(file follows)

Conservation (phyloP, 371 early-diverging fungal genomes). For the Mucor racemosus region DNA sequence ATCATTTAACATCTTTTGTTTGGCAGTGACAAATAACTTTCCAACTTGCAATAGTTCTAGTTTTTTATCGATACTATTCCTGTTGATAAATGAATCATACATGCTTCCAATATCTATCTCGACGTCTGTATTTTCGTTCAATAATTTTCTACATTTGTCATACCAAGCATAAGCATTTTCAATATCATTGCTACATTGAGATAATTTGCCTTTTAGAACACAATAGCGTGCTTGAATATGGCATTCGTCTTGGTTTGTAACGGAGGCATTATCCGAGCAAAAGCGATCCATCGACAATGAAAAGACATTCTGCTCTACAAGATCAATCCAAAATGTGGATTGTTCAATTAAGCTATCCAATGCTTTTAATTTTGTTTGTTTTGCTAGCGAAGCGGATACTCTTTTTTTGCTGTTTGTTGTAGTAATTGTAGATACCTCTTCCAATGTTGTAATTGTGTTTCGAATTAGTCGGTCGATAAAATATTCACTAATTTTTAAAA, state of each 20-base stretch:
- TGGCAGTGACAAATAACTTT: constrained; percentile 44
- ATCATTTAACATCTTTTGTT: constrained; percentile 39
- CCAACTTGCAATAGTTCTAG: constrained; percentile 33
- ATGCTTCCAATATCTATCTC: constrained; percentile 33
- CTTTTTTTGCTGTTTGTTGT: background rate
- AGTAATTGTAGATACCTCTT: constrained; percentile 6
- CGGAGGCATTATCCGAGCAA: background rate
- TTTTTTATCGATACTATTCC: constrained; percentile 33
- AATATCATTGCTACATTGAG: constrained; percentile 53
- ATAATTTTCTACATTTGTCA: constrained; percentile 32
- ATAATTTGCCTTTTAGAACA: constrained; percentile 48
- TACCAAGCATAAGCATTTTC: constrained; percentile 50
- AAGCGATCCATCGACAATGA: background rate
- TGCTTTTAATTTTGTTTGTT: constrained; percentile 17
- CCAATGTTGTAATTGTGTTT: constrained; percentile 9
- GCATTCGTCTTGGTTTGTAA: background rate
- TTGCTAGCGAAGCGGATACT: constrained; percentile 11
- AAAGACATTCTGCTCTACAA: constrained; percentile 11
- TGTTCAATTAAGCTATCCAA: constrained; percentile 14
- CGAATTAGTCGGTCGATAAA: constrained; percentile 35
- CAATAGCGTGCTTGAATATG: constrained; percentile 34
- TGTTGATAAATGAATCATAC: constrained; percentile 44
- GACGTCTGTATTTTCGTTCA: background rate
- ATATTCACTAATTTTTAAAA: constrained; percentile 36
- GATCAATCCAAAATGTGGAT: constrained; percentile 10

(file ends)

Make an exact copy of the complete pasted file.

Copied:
Conservation (phyloP, 371 early-diverging fungal genomes). For the Mucor racemosus region DNA sequence ATCATTTAACATCTTTTGTTTGGCAGTGACAAATAACTTTCCAACTTGCAATAGTTCTAGTTTTTTATCGATACTATTCCTGTTGATAAATGAATCATACATGCTTCCAATATCTATCTCGACGTCTGTATTTTCGTTCAATAATTTTCTACATTTGTCATACCAAGCATAAGCATTTTCAATATCATTGCTACATTGAGATAATTTGCCTTTTAGAACACAATAGCGTGCTTGAATATGGCATTCGTCTTGGTTTGTAACGGAGGCATTATCCGAGCAAAAGCGATCCATCGACAATGAAAAGACATTCTGCTCTACAAGATCAATCCAAAATGTGGATTGTTCAATTAAGCTATCCAATGCTTTTAATTTTGTTTGTTTTGCTAGCGAAGCGGATACTCTTTTTTTGCTGTTTGTTGTAGTAATTGTAGATACCTCTTCCAATGTTGTAATTGTGTTTCGAATTAGTCGGTCGATAAAATATTCACTAATTTTTAAAA, state of each 20-base stretch:
- TGGCAGTGACAAATAACTTT: constrained; percentile 44
- ATCATTTAACATCTTTTGTT: constrained; percentile 39
- CCAACTTGCAATAGTTCTAG: constrained; percentile 33
- ATGCTTCCAATATCTATCTC: constrained; percentile 33
- CTTTTTTTGCTGTTTGTTGT: background rate
- AGTAATTGTAGATACCTCTT: constrained; percentile 6
- CGGAGGCATTATCCGAGCAA: background rate
- TTTTTTATCGATACTATTCC: constrained; percentile 33
- AATATCATTGCTACATTGAG: constrained; percentile 53
- ATAATTTTCTACATTTGTCA: constrained; percentile 32
- ATAATTTGCCTTTTAGAACA: constrained; percentile 48
- TACCAAGCATAAGCATTTTC: constrained; percentile 50
- AAGCGATCCATCGACAATGA: background rate
- TGCTTTTAATTTTGTTTGTT: constrained; percentile 17
- CCAATGTTGTAATTGTGTTT: constrained; percentile 9
- GCATTCGTCTTGGTTTGTAA: background rate
- TTGCTAGCGAAGCGGATACT: constrained; percentile 11
- AAAGACATTCTGCTCTACAA: constrained; percentile 11
- TGTTCAATTAAGCTATCCAA: constrained; percentile 14
- CGAATTAGTCGGTCGATAAA: constrained; percentile 35
- CAATAGCGTGCTTGAATATG: constrained; percentile 34
- TGTTGATAAATGAATCATAC: constrained; percentile 44
- GACGTCTGTATTTTCGTTCA: background rate
- ATATTCACTAATTTTTAAAA: constrained; percentile 36
- GATCAATCCAAAATGTGGAT: constrained; percentile 10